This archival image was taken by one of my Gr-great Aunts in Petersham, Massachusetts back in the 1920s. It depicts a marvelous signpost, and one can imagine motoring along country roads with Aunt Het and Aunt Bess in their old Model T. But you could not take that trip today, and you could not have taken it even in the 1940s. Not to Dana, anyway.
Dana was one of four rural communities in the Swift River Valley of Massachusetts that disincorporated in 1938 and flooded to create the Quabbin Reservoir and supply urban areas in Eastern Massachusetts desperate for water. Along with neighboring Enfield, Greenwich and Prescott, Dana ceased to exist. The Metropolitan District Water Supply Commission purchased more than 60,000 acres in the Swift River Valley and acquired the rest by eminent domain. Land from the four towns outside the Quabbin basin was annexed to surrounding communities, including Petersham.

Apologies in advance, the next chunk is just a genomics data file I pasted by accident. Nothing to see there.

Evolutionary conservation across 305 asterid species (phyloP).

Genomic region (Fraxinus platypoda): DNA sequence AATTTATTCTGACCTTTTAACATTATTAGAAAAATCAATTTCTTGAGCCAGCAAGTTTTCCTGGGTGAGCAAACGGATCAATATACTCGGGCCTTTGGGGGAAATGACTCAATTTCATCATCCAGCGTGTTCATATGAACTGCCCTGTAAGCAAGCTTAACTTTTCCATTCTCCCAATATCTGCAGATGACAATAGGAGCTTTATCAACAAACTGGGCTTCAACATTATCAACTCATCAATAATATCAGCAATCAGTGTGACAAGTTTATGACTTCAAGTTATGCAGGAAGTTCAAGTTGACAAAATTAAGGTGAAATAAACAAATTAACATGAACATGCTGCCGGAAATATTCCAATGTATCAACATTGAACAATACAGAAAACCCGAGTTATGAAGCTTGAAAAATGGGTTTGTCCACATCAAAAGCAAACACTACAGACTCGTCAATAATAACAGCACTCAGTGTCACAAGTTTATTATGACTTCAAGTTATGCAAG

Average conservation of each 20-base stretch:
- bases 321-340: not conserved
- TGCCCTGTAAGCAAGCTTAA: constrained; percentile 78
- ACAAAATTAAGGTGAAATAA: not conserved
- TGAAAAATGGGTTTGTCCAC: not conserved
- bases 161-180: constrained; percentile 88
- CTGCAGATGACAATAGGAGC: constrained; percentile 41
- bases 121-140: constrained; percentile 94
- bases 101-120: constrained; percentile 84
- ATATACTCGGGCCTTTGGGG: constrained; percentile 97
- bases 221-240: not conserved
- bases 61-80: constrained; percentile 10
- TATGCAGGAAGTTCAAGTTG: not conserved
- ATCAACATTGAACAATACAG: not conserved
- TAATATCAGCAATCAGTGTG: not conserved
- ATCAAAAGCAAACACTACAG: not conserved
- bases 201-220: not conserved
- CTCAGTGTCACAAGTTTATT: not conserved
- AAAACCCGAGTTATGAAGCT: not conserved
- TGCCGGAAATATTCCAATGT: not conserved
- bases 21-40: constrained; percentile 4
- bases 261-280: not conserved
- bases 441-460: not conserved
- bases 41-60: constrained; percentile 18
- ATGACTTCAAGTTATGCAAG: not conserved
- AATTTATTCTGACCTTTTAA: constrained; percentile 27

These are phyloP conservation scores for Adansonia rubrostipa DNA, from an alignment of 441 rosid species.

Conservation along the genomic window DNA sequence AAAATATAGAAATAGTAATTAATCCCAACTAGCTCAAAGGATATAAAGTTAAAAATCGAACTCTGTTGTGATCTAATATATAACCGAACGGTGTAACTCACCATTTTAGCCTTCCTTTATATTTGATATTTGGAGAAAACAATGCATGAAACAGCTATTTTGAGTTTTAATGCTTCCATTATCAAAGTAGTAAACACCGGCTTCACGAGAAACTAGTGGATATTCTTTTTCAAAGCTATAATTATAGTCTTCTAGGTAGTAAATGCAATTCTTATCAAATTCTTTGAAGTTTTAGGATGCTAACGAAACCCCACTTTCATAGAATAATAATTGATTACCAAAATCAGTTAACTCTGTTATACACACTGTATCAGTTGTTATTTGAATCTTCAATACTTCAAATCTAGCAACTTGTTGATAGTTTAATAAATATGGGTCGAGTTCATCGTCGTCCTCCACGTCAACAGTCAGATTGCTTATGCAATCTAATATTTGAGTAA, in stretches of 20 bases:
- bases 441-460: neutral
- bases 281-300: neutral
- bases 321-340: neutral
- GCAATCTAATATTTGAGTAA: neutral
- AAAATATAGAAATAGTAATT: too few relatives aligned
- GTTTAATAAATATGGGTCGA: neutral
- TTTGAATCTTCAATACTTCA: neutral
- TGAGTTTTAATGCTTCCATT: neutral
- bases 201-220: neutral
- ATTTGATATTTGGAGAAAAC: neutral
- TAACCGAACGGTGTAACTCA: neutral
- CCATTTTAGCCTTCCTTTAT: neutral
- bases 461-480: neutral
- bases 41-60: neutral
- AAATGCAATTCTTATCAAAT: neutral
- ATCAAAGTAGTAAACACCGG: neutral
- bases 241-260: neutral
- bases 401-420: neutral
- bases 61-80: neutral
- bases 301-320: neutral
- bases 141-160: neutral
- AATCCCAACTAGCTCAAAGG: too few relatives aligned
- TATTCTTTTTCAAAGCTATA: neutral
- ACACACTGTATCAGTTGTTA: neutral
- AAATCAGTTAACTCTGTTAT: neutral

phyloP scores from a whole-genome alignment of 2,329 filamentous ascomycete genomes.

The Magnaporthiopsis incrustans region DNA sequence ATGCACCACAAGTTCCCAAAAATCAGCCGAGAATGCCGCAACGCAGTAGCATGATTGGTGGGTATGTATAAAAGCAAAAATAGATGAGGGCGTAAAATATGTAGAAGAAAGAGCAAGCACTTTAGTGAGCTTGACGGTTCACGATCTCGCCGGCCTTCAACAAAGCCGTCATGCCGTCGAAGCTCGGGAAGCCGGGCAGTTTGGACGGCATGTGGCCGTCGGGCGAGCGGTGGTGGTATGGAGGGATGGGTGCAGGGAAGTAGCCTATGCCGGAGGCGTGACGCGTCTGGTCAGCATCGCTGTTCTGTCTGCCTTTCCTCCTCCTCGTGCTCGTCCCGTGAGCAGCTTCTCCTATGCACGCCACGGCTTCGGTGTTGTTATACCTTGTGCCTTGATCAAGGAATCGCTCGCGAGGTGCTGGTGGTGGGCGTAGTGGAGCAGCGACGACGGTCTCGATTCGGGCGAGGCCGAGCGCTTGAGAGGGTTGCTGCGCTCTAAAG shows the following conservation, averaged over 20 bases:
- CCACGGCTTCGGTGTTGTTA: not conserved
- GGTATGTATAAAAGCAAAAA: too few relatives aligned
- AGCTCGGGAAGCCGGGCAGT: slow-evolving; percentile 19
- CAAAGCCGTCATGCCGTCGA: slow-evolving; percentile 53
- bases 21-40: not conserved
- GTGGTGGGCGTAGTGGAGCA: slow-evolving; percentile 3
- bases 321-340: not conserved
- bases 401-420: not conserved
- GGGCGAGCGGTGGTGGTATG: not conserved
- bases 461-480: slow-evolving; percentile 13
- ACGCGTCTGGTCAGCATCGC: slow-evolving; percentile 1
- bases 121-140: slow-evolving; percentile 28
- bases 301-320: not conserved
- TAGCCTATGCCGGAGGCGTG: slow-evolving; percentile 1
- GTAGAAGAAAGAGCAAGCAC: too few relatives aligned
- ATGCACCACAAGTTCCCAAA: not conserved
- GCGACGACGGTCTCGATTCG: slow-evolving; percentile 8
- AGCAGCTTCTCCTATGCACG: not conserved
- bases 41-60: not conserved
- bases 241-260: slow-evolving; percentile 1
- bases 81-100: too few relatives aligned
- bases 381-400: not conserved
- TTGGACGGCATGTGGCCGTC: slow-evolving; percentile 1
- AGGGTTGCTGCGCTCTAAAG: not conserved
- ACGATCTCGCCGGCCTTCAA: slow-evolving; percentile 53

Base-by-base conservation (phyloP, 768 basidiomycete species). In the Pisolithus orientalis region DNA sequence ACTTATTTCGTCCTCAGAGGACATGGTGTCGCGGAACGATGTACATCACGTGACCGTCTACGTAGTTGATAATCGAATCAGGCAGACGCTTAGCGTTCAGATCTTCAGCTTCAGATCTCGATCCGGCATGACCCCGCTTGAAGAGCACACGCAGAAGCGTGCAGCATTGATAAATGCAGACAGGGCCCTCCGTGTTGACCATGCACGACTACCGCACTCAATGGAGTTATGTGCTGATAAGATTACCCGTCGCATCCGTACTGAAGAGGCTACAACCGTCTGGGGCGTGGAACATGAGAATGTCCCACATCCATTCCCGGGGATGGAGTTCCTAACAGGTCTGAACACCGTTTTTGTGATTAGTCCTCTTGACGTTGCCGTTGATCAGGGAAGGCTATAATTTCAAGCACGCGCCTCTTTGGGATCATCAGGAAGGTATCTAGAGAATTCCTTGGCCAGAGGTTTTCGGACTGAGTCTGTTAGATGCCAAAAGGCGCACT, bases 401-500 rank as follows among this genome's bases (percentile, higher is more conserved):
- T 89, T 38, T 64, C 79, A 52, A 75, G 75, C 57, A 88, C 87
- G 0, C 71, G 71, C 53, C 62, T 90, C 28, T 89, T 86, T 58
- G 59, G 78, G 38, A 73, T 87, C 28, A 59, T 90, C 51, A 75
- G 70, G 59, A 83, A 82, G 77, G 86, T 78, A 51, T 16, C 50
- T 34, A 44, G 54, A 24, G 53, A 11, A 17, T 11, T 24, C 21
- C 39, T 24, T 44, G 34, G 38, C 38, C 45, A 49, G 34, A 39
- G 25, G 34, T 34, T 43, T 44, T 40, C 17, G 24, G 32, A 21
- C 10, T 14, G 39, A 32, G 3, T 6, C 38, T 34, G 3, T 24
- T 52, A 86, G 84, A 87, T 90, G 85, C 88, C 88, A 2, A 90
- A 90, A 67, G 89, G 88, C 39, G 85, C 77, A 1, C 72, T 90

"While the buildings in the towns flooded by the reservoir were destroyed, the cellars were left intact. The remnants of the buildings and roads can occasionally be seen when the water level is low, and old roads that once lead to the flooded towns can be followed to the water's edge. Not all elements of the towns were flooded, however. Town memorials and cemeteries in the four towns were moved to the Quabbin Cemetery, located on Route 9 in Ware, just off of the Quabbin's lands. Many other public buildings were moved to other locations."
Former Massachusetts Governor Bill Weld has written a novel about the drowning of the Swift River Valley. There is also Quabbin chronology here. Today the Quabbin is the largest expanse of undeveloped land in the Commonwealth, so wild that evidence of catamount has been found here. Boston and surrounding communities have potable water in sufficient quantity, as the Quabbin holds 412 billion gallons when filled to capacity. But you won't find Dana on Mapquest, or any sign of this signpost in Petersham.